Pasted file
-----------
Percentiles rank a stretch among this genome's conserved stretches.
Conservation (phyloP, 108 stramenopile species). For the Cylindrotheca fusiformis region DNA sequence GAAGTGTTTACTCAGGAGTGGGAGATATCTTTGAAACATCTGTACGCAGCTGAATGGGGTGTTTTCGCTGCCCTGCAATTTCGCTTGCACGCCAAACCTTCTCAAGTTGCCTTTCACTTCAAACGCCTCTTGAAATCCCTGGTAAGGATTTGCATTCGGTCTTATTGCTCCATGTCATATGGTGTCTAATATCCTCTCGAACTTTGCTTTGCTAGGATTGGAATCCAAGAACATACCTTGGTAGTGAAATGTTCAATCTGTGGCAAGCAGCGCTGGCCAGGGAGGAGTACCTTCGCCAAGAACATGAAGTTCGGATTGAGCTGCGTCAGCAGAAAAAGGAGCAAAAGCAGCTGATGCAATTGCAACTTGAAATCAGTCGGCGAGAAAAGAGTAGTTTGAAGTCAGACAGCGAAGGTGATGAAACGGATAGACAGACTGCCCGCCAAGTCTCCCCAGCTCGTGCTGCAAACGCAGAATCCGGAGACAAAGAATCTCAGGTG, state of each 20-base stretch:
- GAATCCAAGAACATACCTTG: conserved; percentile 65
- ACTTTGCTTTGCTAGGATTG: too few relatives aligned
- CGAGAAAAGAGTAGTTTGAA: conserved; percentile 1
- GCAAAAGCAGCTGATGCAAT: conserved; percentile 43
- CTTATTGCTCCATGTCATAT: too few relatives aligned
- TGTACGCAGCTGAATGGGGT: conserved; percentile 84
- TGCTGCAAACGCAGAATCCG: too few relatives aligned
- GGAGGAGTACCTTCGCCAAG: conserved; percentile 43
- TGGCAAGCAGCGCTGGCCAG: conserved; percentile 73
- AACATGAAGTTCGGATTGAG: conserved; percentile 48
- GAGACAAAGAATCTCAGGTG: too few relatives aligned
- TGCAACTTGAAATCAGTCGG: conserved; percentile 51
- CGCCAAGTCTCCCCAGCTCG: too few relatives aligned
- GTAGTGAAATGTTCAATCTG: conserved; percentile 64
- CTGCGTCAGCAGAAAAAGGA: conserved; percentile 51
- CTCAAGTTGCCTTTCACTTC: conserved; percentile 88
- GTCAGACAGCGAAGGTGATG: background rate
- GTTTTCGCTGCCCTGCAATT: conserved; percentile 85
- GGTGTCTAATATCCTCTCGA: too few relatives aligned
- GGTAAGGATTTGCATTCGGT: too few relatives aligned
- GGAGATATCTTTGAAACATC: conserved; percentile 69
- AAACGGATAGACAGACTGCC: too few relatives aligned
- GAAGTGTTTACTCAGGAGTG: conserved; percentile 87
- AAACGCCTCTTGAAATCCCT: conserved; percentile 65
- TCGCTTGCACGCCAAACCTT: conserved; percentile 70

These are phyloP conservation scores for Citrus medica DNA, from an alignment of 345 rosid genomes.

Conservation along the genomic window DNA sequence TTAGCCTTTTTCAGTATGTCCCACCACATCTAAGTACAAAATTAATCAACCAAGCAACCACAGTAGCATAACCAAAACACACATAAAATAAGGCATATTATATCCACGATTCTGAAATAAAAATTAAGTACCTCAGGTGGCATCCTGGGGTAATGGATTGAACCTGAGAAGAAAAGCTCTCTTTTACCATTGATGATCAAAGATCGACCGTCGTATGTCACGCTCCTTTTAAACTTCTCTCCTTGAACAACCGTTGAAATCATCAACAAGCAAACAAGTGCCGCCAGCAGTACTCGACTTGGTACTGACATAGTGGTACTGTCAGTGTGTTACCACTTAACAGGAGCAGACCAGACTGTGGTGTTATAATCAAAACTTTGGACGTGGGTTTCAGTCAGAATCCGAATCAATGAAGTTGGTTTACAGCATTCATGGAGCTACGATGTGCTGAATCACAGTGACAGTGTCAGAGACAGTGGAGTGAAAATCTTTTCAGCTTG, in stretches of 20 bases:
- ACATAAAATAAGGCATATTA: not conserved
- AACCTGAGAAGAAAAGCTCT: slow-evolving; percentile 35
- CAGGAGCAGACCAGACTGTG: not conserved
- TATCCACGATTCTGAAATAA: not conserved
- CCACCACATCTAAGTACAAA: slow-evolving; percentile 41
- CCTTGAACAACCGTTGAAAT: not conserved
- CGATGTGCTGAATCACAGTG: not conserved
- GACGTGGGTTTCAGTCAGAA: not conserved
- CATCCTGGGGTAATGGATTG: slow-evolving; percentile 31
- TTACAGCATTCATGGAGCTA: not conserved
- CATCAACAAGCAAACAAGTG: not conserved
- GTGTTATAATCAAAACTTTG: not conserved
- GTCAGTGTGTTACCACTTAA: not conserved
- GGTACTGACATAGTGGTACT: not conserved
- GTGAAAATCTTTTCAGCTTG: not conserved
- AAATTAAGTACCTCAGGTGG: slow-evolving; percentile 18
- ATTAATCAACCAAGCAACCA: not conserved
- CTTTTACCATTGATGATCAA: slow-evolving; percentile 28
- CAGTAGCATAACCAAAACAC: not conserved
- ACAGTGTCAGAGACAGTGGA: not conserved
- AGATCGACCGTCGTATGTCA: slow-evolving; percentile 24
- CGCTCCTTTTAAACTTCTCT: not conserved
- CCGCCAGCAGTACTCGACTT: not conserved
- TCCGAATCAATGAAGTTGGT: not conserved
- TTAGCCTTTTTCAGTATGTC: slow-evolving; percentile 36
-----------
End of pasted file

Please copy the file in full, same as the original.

Percentiles rank a stretch among this genome's conserved stretches.
Conservation (phyloP, 108 stramenopile species). For the Cylindrotheca fusiformis region DNA sequence GAAGTGTTTACTCAGGAGTGGGAGATATCTTTGAAACATCTGTACGCAGCTGAATGGGGTGTTTTCGCTGCCCTGCAATTTCGCTTGCACGCCAAACCTTCTCAAGTTGCCTTTCACTTCAAACGCCTCTTGAAATCCCTGGTAAGGATTTGCATTCGGTCTTATTGCTCCATGTCATATGGTGTCTAATATCCTCTCGAACTTTGCTTTGCTAGGATTGGAATCCAAGAACATACCTTGGTAGTGAAATGTTCAATCTGTGGCAAGCAGCGCTGGCCAGGGAGGAGTACCTTCGCCAAGAACATGAAGTTCGGATTGAGCTGCGTCAGCAGAAAAAGGAGCAAAAGCAGCTGATGCAATTGCAACTTGAAATCAGTCGGCGAGAAAAGAGTAGTTTGAAGTCAGACAGCGAAGGTGATGAAACGGATAGACAGACTGCCCGCCAAGTCTCCCCAGCTCGTGCTGCAAACGCAGAATCCGGAGACAAAGAATCTCAGGTG, state of each 20-base stretch:
- GAATCCAAGAACATACCTTG: conserved; percentile 65
- ACTTTGCTTTGCTAGGATTG: too few relatives aligned
- CGAGAAAAGAGTAGTTTGAA: conserved; percentile 1
- GCAAAAGCAGCTGATGCAAT: conserved; percentile 43
- CTTATTGCTCCATGTCATAT: too few relatives aligned
- TGTACGCAGCTGAATGGGGT: conserved; percentile 84
- TGCTGCAAACGCAGAATCCG: too few relatives aligned
- GGAGGAGTACCTTCGCCAAG: conserved; percentile 43
- TGGCAAGCAGCGCTGGCCAG: conserved; percentile 73
- AACATGAAGTTCGGATTGAG: conserved; percentile 48
- GAGACAAAGAATCTCAGGTG: too few relatives aligned
- TGCAACTTGAAATCAGTCGG: conserved; percentile 51
- CGCCAAGTCTCCCCAGCTCG: too few relatives aligned
- GTAGTGAAATGTTCAATCTG: conserved; percentile 64
- CTGCGTCAGCAGAAAAAGGA: conserved; percentile 51
- CTCAAGTTGCCTTTCACTTC: conserved; percentile 88
- GTCAGACAGCGAAGGTGATG: background rate
- GTTTTCGCTGCCCTGCAATT: conserved; percentile 85
- GGTGTCTAATATCCTCTCGA: too few relatives aligned
- GGTAAGGATTTGCATTCGGT: too few relatives aligned
- GGAGATATCTTTGAAACATC: conserved; percentile 69
- AAACGGATAGACAGACTGCC: too few relatives aligned
- GAAGTGTTTACTCAGGAGTG: conserved; percentile 87
- AAACGCCTCTTGAAATCCCT: conserved; percentile 65
- TCGCTTGCACGCCAAACCTT: conserved; percentile 70

These are phyloP conservation scores for Citrus medica DNA, from an alignment of 345 rosid genomes.

Conservation along the genomic window DNA sequence TTAGCCTTTTTCAGTATGTCCCACCACATCTAAGTACAAAATTAATCAACCAAGCAACCACAGTAGCATAACCAAAACACACATAAAATAAGGCATATTATATCCACGATTCTGAAATAAAAATTAAGTACCTCAGGTGGCATCCTGGGGTAATGGATTGAACCTGAGAAGAAAAGCTCTCTTTTACCATTGATGATCAAAGATCGACCGTCGTATGTCACGCTCCTTTTAAACTTCTCTCCTTGAACAACCGTTGAAATCATCAACAAGCAAACAAGTGCCGCCAGCAGTACTCGACTTGGTACTGACATAGTGGTACTGTCAGTGTGTTACCACTTAACAGGAGCAGACCAGACTGTGGTGTTATAATCAAAACTTTGGACGTGGGTTTCAGTCAGAATCCGAATCAATGAAGTTGGTTTACAGCATTCATGGAGCTACGATGTGCTGAATCACAGTGACAGTGTCAGAGACAGTGGAGTGAAAATCTTTTCAGCTTG, in stretches of 20 bases:
- ACATAAAATAAGGCATATTA: not conserved
- AACCTGAGAAGAAAAGCTCT: slow-evolving; percentile 35
- CAGGAGCAGACCAGACTGTG: not conserved
- TATCCACGATTCTGAAATAA: not conserved
- CCACCACATCTAAGTACAAA: slow-evolving; percentile 41
- CCTTGAACAACCGTTGAAAT: not conserved
- CGATGTGCTGAATCACAGTG: not conserved
- GACGTGGGTTTCAGTCAGAA: not conserved
- CATCCTGGGGTAATGGATTG: slow-evolving; percentile 31
- TTACAGCATTCATGGAGCTA: not conserved
- CATCAACAAGCAAACAAGTG: not conserved
- GTGTTATAATCAAAACTTTG: not conserved
- GTCAGTGTGTTACCACTTAA: not conserved
- GGTACTGACATAGTGGTACT: not conserved
- GTGAAAATCTTTTCAGCTTG: not conserved
- AAATTAAGTACCTCAGGTGG: slow-evolving; percentile 18
- ATTAATCAACCAAGCAACCA: not conserved
- CTTTTACCATTGATGATCAA: slow-evolving; percentile 28
- CAGTAGCATAACCAAAACAC: not conserved
- ACAGTGTCAGAGACAGTGGA: not conserved
- AGATCGACCGTCGTATGTCA: slow-evolving; percentile 24
- CGCTCCTTTTAAACTTCTCT: not conserved
- CCGCCAGCAGTACTCGACTT: not conserved
- TCCGAATCAATGAAGTTGGT: not conserved
- TTAGCCTTTTTCAGTATGTC: slow-evolving; percentile 36